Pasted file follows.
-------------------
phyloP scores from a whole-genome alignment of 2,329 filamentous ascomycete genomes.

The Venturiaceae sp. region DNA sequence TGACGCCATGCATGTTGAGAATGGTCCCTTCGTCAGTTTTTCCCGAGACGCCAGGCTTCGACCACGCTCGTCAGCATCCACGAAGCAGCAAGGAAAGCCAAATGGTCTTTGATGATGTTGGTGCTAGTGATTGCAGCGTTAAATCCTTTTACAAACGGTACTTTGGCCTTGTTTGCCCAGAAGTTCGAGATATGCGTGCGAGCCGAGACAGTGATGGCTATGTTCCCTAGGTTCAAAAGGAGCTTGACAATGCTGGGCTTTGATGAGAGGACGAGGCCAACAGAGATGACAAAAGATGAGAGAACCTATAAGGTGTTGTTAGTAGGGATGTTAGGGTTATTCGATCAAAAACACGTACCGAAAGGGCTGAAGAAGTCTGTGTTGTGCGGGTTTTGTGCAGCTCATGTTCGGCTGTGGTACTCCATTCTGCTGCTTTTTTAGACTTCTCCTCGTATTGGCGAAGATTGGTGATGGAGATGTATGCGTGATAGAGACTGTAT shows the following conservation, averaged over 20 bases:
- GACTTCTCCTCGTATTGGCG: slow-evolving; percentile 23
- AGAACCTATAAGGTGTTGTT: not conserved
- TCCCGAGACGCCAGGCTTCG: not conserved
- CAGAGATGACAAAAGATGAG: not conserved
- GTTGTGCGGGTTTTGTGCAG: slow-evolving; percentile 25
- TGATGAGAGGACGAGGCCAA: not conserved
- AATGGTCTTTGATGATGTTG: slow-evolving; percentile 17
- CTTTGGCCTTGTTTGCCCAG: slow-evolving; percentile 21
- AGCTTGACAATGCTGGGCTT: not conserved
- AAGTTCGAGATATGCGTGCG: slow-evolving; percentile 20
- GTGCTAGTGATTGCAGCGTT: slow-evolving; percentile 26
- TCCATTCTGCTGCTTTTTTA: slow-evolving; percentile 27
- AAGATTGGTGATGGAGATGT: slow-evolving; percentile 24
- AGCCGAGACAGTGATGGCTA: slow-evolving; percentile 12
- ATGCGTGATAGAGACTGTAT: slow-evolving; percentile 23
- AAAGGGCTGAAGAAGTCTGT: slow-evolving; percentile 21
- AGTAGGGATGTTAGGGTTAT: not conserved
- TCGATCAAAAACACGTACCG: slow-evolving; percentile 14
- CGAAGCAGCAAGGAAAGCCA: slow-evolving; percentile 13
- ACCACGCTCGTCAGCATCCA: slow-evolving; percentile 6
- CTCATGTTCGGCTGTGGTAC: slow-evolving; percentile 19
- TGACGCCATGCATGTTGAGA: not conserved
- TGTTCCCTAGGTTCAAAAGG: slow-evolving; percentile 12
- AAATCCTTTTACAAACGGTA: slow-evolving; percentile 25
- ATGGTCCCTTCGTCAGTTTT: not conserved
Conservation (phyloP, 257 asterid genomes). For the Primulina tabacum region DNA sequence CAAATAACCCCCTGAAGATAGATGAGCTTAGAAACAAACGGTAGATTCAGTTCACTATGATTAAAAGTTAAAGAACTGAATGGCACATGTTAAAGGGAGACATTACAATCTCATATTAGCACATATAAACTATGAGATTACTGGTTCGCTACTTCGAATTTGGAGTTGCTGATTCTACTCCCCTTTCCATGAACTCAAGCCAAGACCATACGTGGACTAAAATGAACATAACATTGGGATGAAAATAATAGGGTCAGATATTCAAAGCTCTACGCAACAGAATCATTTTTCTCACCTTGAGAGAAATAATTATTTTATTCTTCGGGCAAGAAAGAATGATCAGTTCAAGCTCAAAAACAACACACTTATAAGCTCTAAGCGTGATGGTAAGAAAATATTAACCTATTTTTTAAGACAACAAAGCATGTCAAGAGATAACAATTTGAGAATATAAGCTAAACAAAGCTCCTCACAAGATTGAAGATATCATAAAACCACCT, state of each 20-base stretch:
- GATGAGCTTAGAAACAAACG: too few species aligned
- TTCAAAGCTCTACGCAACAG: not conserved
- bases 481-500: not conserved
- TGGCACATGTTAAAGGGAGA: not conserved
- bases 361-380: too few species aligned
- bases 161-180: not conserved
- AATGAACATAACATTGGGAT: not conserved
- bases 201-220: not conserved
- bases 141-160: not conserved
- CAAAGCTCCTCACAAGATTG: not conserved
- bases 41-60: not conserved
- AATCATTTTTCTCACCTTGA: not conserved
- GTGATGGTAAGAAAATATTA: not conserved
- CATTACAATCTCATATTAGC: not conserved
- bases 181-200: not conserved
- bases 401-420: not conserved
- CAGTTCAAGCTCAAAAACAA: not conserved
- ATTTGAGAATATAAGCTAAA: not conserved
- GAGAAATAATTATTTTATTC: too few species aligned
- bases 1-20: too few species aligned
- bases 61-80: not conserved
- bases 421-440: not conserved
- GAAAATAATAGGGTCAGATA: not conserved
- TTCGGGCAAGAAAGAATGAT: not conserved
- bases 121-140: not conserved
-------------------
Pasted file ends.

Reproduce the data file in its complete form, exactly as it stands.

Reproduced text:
phyloP scores from a whole-genome alignment of 2,329 filamentous ascomycete genomes.

The Venturiaceae sp. region DNA sequence TGACGCCATGCATGTTGAGAATGGTCCCTTCGTCAGTTTTTCCCGAGACGCCAGGCTTCGACCACGCTCGTCAGCATCCACGAAGCAGCAAGGAAAGCCAAATGGTCTTTGATGATGTTGGTGCTAGTGATTGCAGCGTTAAATCCTTTTACAAACGGTACTTTGGCCTTGTTTGCCCAGAAGTTCGAGATATGCGTGCGAGCCGAGACAGTGATGGCTATGTTCCCTAGGTTCAAAAGGAGCTTGACAATGCTGGGCTTTGATGAGAGGACGAGGCCAACAGAGATGACAAAAGATGAGAGAACCTATAAGGTGTTGTTAGTAGGGATGTTAGGGTTATTCGATCAAAAACACGTACCGAAAGGGCTGAAGAAGTCTGTGTTGTGCGGGTTTTGTGCAGCTCATGTTCGGCTGTGGTACTCCATTCTGCTGCTTTTTTAGACTTCTCCTCGTATTGGCGAAGATTGGTGATGGAGATGTATGCGTGATAGAGACTGTAT shows the following conservation, averaged over 20 bases:
- GACTTCTCCTCGTATTGGCG: slow-evolving; percentile 23
- AGAACCTATAAGGTGTTGTT: not conserved
- TCCCGAGACGCCAGGCTTCG: not conserved
- CAGAGATGACAAAAGATGAG: not conserved
- GTTGTGCGGGTTTTGTGCAG: slow-evolving; percentile 25
- TGATGAGAGGACGAGGCCAA: not conserved
- AATGGTCTTTGATGATGTTG: slow-evolving; percentile 17
- CTTTGGCCTTGTTTGCCCAG: slow-evolving; percentile 21
- AGCTTGACAATGCTGGGCTT: not conserved
- AAGTTCGAGATATGCGTGCG: slow-evolving; percentile 20
- GTGCTAGTGATTGCAGCGTT: slow-evolving; percentile 26
- TCCATTCTGCTGCTTTTTTA: slow-evolving; percentile 27
- AAGATTGGTGATGGAGATGT: slow-evolving; percentile 24
- AGCCGAGACAGTGATGGCTA: slow-evolving; percentile 12
- ATGCGTGATAGAGACTGTAT: slow-evolving; percentile 23
- AAAGGGCTGAAGAAGTCTGT: slow-evolving; percentile 21
- AGTAGGGATGTTAGGGTTAT: not conserved
- TCGATCAAAAACACGTACCG: slow-evolving; percentile 14
- CGAAGCAGCAAGGAAAGCCA: slow-evolving; percentile 13
- ACCACGCTCGTCAGCATCCA: slow-evolving; percentile 6
- CTCATGTTCGGCTGTGGTAC: slow-evolving; percentile 19
- TGACGCCATGCATGTTGAGA: not conserved
- TGTTCCCTAGGTTCAAAAGG: slow-evolving; percentile 12
- AAATCCTTTTACAAACGGTA: slow-evolving; percentile 25
- ATGGTCCCTTCGTCAGTTTT: not conserved
Conservation (phyloP, 257 asterid genomes). For the Primulina tabacum region DNA sequence CAAATAACCCCCTGAAGATAGATGAGCTTAGAAACAAACGGTAGATTCAGTTCACTATGATTAAAAGTTAAAGAACTGAATGGCACATGTTAAAGGGAGACATTACAATCTCATATTAGCACATATAAACTATGAGATTACTGGTTCGCTACTTCGAATTTGGAGTTGCTGATTCTACTCCCCTTTCCATGAACTCAAGCCAAGACCATACGTGGACTAAAATGAACATAACATTGGGATGAAAATAATAGGGTCAGATATTCAAAGCTCTACGCAACAGAATCATTTTTCTCACCTTGAGAGAAATAATTATTTTATTCTTCGGGCAAGAAAGAATGATCAGTTCAAGCTCAAAAACAACACACTTATAAGCTCTAAGCGTGATGGTAAGAAAATATTAACCTATTTTTTAAGACAACAAAGCATGTCAAGAGATAACAATTTGAGAATATAAGCTAAACAAAGCTCCTCACAAGATTGAAGATATCATAAAACCACCT, state of each 20-base stretch:
- GATGAGCTTAGAAACAAACG: too few species aligned
- TTCAAAGCTCTACGCAACAG: not conserved
- bases 481-500: not conserved
- TGGCACATGTTAAAGGGAGA: not conserved
- bases 361-380: too few species aligned
- bases 161-180: not conserved
- AATGAACATAACATTGGGAT: not conserved
- bases 201-220: not conserved
- bases 141-160: not conserved
- CAAAGCTCCTCACAAGATTG: not conserved
- bases 41-60: not conserved
- AATCATTTTTCTCACCTTGA: not conserved
- GTGATGGTAAGAAAATATTA: not conserved
- CATTACAATCTCATATTAGC: not conserved
- bases 181-200: not conserved
- bases 401-420: not conserved
- CAGTTCAAGCTCAAAAACAA: not conserved
- ATTTGAGAATATAAGCTAAA: not conserved
- GAGAAATAATTATTTTATTC: too few species aligned
- bases 1-20: too few species aligned
- bases 61-80: not conserved
- bases 421-440: not conserved
- GAAAATAATAGGGTCAGATA: not conserved
- TTCGGGCAAGAAAGAATGAT: not conserved
- bases 121-140: not conserved